Now this really bothers me. Some judge had to hear the facts and then said, it’s okay to seal the, this file without taking any extra, without taking any action. The judge could have picked up the phone and said, these are sealed, but you need to know what happened. They didn’t do that. The judge did nothing in that regard. The judge had a responsibility to say, here are the facts. Now these facts are going to come out to the public and just a couple of weeks is my prediction. Again, because the Miami Herald did their job. They told this judge, how dare you, how dare you seal this kind of information from the public? What’s your take on that?

Farron Cousins:                  I think Maxwell will eventually go down. You know, but there’s also another part of it. Maxwell in addition to, to being accused of some of these same things Epstein did. She also, as you talked about earlier, she wants to maintain this lifestyle. Epstein goes down, she can’t maintain it. She flips on him and flips on everybody else associated with it because she’s just as close to them as Epstein, then maybe she can get a lucrative book deal. She can get a movie deal. She can get something that’s going to put her back in that lifestyle and she will jump at that opportunity.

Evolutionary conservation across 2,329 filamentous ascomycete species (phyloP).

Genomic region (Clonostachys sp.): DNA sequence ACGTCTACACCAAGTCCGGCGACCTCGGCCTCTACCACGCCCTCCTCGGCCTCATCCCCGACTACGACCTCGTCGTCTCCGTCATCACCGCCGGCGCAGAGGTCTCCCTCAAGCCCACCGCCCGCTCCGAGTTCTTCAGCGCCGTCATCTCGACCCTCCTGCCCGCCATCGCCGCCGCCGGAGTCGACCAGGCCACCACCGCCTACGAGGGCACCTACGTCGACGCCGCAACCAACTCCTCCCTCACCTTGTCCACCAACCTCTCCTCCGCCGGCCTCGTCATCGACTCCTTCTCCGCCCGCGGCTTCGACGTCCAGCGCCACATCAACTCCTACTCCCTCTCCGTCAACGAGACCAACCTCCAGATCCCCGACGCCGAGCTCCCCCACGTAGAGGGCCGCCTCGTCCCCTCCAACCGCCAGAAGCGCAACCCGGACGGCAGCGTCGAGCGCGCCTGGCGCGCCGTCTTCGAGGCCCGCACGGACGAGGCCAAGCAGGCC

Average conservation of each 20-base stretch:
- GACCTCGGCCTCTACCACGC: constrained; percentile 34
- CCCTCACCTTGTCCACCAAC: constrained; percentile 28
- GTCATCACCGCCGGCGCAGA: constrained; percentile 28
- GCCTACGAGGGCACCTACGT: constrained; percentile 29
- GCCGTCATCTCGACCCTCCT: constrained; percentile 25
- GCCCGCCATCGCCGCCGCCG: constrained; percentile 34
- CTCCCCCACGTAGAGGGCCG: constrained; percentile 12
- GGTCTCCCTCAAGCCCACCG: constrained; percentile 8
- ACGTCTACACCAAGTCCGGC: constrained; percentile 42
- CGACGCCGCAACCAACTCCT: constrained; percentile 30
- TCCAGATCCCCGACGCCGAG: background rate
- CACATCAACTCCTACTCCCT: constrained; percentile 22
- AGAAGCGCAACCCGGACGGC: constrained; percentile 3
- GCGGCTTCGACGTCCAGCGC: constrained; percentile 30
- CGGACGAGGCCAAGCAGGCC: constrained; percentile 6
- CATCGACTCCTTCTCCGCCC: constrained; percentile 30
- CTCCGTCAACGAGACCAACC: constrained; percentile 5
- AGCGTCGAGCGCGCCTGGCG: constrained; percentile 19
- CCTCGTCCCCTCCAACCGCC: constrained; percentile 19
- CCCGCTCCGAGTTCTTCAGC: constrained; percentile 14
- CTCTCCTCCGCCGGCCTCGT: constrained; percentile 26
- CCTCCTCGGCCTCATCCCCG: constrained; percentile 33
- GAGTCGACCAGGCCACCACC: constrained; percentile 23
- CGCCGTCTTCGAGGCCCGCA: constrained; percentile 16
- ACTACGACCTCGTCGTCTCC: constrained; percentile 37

Mike Papantonio:             And she is the, she’s the person that’ll do it.

Farron Cousins:                  Yeah.

Mike Papantonio:             Look, thank you for joining me. Okay.

Farron Cousins:                  No problem.

Mike Papantonio is an American attorney and television and radio talk show host. He is past president of The National Trial Lawyers, the most prestigious trial lawyer association in America; and is one of the few living attorneys inducted into the Trial Lawyer Hall of Fame. He hosts the international television show "America's Lawyer"; and co-hosts Ring of Fire Radio, a nationally syndicated weekly radio program, with Robert F. Kennedy, Jr. and Sam Seder.